More reports on: World economy

Taiwan scrambles F-16s as Chinese carrier enters Strait

12 January 2017

Taiwan scrambled F-16 fighter jets and dispatched a frigate to the Taiwan Strait on Wednesday after China sent its sole aircraft carrier into the waterway, Taiwan's official Central News Agency reported.

The transit of the aircraft carrier, the Liaoning, came amid rising tensions between Taiwan and China after President-elect Donald J Trump broke decades of protocol by speaking on the phone with Taiwan's president, Tsai Ing-wen, after his election victory. Tsai leads a political party that has traditionally supported Taiwan's formal independence from China.

Tsai, who is visiting Central America this week, made two calls to officials in Taiwan seeking updates on the Liaoning's transit, the Central News Agency reported, citing Alex Huang, the president's spokesman. China's decision to send the carrier through the waterway that separates it from Taiwan reflects an early foreign policy challenge for Trump.

''It's a show of force, and I think it is intended in part to intimidate, and that's worrisome from the US and Taiwan's point of view because we don't know how much more they are going to ratchet up these pressures and tensions,'' Bonnie S Glaser, senior adviser for Asia at the Center for Strategic and International Studies in Washington, told The New York Times. ''If the Trump administration does see this as a test of US resolve, I suspect they'll push back pretty forcefully.''

China sent the carrier, which had been conducting exercises in the South China Sea, into the Taiwan Strait on Wednesday morning. Taiwan's response was the third time in three days that air forces in the region had scrambled jets in response to Chinese military activity, after Japan and South Korea deployed fighters on Monday. Those actions occurred when a squadron of six Chinese bombers and two other aircraft flew over the waters that separate Japan and South Korea and over the Sea of Japan.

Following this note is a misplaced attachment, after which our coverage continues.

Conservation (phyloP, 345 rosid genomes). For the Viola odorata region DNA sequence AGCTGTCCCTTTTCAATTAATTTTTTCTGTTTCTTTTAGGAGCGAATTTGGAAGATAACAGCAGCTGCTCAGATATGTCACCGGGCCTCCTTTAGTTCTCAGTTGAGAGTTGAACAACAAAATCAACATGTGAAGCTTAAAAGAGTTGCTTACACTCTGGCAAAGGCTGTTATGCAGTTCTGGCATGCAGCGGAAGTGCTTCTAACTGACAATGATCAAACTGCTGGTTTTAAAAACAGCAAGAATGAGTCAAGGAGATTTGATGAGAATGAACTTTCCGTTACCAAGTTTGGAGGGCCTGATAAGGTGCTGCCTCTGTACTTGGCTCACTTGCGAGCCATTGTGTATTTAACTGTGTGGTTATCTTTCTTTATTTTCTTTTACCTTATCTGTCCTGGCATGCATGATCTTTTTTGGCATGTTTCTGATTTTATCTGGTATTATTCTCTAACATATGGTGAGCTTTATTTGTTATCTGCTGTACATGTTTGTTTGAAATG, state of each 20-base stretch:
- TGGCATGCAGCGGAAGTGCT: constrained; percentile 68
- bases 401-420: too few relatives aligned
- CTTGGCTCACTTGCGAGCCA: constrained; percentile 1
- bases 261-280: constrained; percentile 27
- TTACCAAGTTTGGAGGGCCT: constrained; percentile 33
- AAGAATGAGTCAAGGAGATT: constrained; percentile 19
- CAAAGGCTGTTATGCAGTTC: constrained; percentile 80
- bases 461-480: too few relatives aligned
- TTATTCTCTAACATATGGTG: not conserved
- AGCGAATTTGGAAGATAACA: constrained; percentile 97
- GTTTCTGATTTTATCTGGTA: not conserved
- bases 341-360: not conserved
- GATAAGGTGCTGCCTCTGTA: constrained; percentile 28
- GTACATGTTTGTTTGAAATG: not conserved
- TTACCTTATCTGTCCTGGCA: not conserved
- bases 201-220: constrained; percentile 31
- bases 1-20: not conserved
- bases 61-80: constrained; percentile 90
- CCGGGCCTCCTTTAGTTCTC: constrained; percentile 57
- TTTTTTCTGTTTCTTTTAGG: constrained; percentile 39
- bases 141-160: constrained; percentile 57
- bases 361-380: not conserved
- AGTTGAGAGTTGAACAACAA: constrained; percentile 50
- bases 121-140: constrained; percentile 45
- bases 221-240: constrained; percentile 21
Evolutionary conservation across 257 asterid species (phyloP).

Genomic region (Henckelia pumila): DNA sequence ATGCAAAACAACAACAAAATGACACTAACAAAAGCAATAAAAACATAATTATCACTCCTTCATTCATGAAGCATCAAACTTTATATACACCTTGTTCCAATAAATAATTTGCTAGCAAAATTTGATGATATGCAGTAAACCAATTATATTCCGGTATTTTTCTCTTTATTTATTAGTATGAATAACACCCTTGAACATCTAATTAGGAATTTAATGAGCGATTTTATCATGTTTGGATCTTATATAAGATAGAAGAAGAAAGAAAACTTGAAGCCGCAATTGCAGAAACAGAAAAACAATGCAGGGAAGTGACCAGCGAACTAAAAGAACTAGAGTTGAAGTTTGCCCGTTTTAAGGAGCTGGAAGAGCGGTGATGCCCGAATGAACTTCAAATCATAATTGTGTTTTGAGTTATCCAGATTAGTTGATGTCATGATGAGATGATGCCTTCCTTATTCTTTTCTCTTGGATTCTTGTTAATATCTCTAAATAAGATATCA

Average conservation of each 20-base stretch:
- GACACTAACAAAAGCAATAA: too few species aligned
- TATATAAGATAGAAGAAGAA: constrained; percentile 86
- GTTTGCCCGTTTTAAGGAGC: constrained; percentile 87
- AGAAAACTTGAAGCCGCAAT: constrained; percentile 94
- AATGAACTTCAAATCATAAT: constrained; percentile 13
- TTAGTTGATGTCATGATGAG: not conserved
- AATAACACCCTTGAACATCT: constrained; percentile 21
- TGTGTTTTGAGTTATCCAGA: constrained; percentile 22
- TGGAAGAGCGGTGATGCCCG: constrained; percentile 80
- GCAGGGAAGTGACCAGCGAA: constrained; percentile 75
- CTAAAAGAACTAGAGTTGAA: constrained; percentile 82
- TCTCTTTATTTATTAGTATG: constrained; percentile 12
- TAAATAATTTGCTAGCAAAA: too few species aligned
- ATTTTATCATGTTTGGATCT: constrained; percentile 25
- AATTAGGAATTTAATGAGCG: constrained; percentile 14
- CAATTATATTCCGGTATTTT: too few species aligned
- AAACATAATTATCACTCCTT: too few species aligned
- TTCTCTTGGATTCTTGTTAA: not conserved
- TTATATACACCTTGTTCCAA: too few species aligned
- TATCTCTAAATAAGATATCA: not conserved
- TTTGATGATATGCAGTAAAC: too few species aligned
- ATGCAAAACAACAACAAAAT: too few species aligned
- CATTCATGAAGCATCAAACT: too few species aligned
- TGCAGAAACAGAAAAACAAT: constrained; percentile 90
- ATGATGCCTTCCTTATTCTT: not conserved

Taiwan, considered by Beijing to be Chinese territory, has been governed separately since 1949, when the forces of the Nationalist leader Chiang Kai-shek fled to the island after their defeat on the mainland by the Communists. China views any assertion of Taiwan's separateness from the mainland - like Tsai's call with Trump - as an affront to its claim of sovereignty.

Since 1979, the United States has recognised the government in Beijing and broke off formal diplomatic ties to Taiwan as part of the One China policy. In the wake of the Trump-Tsai call, China warned the incoming president against making changes to that policy after he takes office on 20 January.
Liu Zhenmin, a Chinese vice foreign minister, said on Wednesday that the Taiwan Strait was an international waterway and that it was normal for the Liaoning to pass through it. The passage would not have any effect on cross-strait relations, he said in remarks carried in the Chinese news media.

Mark C Toner, a State Department spokesman, told reporters in Washington in response to a question about the Liaoning's passage through the strait that the United States ''wouldn't have a problem'' with countries sailing their vessels in international waters as long as it was done in accordance with international law.

The Liaoning, commissioned in 2012 and built from a Soviet hull, is China's first aircraft carrier. In past decades, the United States has shown its resolve to defend Taiwan by sailing carriers through the Taiwan Strait. In 1995, the aircraft carrier Nimitz transited the strait amid heightened tensions after Beijing conducted missile exercises in the waters.

Last Thursday, the front page of People's Liberation Army Daily, the official newspaper of the Chinese military, featured a report about the aircraft carrier's latest journey under the headline, ''We're sailing under the leader's attentive gaze,'' a clear tribute to Xi.

 search domain-b